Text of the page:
What would it mean for the Consumer Financial Protection Bureau – and its final mortgage rules – if a federal court were to deem the President's recess appointment of CFPB Director Richard Cordray unconstitutional?
As of Friday, that question started to have a tinge of real possibility to it after the U.S. Court of Appeals for the D.C. Circuit deemed President Obama's recess appointments to the National Labor Relations Board unconstitutional.
The problem for the CFPB is a similar case, challenging the President's recess appointment of Richard Cordray to the CFPB, is still pending.
Alan Kaplinsky, a partner with Ballard Spahr, listened to the White House deem the NLRB ruling as one that would not impact the CFPB, but Kaplinsky says "that's just spin." He believes the NRLB ruling could just as easily be applied to Cordray in the existing case challenging his recess appointment.
If Cordray were to lose authority, the fate of recent rulemaking efforts by the CFPB become "cloudy" at best, according to Kaplinsky.
Having Cordray lose his authority would roll the CFPB back to its infancy stages prior to Cordray's appointment in January 2012. In the pre-Cordray era, the agency operated under a senior leadership team with no official director and basic powers outlined in the Dodd-Frank Act, which created the bureau.
Since Cordray's appointment, key rules have been finalized and rolled out.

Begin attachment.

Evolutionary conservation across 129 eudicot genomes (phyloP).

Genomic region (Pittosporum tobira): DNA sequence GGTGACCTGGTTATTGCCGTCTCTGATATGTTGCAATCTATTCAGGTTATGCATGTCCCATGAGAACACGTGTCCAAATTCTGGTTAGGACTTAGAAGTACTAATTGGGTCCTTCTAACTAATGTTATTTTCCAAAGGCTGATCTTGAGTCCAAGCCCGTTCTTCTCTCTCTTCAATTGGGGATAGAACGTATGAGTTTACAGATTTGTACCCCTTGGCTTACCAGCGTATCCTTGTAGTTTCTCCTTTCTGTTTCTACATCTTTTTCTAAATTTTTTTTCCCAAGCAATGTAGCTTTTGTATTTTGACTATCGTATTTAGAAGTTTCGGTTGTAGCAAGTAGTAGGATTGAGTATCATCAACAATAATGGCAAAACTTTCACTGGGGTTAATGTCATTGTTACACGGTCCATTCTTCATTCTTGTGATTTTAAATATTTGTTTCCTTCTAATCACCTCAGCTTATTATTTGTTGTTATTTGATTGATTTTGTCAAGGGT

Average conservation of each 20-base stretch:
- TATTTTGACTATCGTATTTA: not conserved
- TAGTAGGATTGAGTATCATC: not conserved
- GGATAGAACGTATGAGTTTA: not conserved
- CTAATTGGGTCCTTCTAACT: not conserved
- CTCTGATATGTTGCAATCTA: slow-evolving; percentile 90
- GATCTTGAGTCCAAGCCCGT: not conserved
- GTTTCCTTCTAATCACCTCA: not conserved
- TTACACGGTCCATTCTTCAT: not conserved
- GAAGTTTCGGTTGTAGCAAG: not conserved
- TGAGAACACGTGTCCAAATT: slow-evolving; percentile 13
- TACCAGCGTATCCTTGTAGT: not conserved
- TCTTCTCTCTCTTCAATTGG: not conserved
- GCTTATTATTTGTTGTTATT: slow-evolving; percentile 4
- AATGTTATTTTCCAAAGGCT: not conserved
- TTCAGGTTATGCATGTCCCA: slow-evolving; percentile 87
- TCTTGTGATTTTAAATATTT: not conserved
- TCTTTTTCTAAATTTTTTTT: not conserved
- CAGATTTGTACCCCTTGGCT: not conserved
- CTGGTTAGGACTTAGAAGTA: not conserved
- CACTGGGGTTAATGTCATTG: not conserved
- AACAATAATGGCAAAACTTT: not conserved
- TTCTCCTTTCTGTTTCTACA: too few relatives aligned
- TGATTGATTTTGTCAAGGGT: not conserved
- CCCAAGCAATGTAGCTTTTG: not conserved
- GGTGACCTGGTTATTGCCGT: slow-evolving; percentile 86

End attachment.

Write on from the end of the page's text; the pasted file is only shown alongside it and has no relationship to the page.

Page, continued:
"It might certainly effect QM and some of the other rules in Dodd-Frank," Kaplinsky said. "That's the area where we do not have as much certainty as to how this is all going to play out," he added. "I think the most that can be said for now is that there is definitely some doubt as to whether all of these regulations are valid."
Of course, if the court rules differently in the CFPB case and finds Cordray's recess appointment constitutional, the CFPB will simply move forward.
But Friday's ruling in the NRLB case certainly made Cordray's current position seem less stable and subject to judicial scrutiny.
"We are still researching what the impact of a ruling would be on these final (mortgage) regulations," Kaplinsky told HousingWire. "I think some of them may be valid even under an acting director, and some of them may not be valid."
That question could turn on whether rulings, such as the final QM regulation and other guidelines issued under Cordray, could have been authorized under Dodd-Frank through the authority of the Federal Reserve Board or through HUD as part of RESPA, according to Kaplinsky.
"It really is a game changer," he added.
Kaplinsky said without Cordray, CFPB oversight of big banks is likely to stand up on its own under Dodd-Frank. But the CFPB's authority over certain nonbanks and payday lenders could be called into question.
Furthermore, Cordray losing authority would leave an opening for CFPB opponents to try and restructure the agency.
"Ultimately, what could happen is it may lead to a deal between the administration and Republicans to make some changes at the CFPB," Kaplinsky said.
Since he believes Republicans are unlikely to accept a Cordray appointment, they may try to change the leadership of the CFPB to a commission-type structure and use their bargaining power to make those changes, Kaplinsky explained.
Of course, this is all speculative until a decision is actually handed down in the specific case involving Cordray's appointment.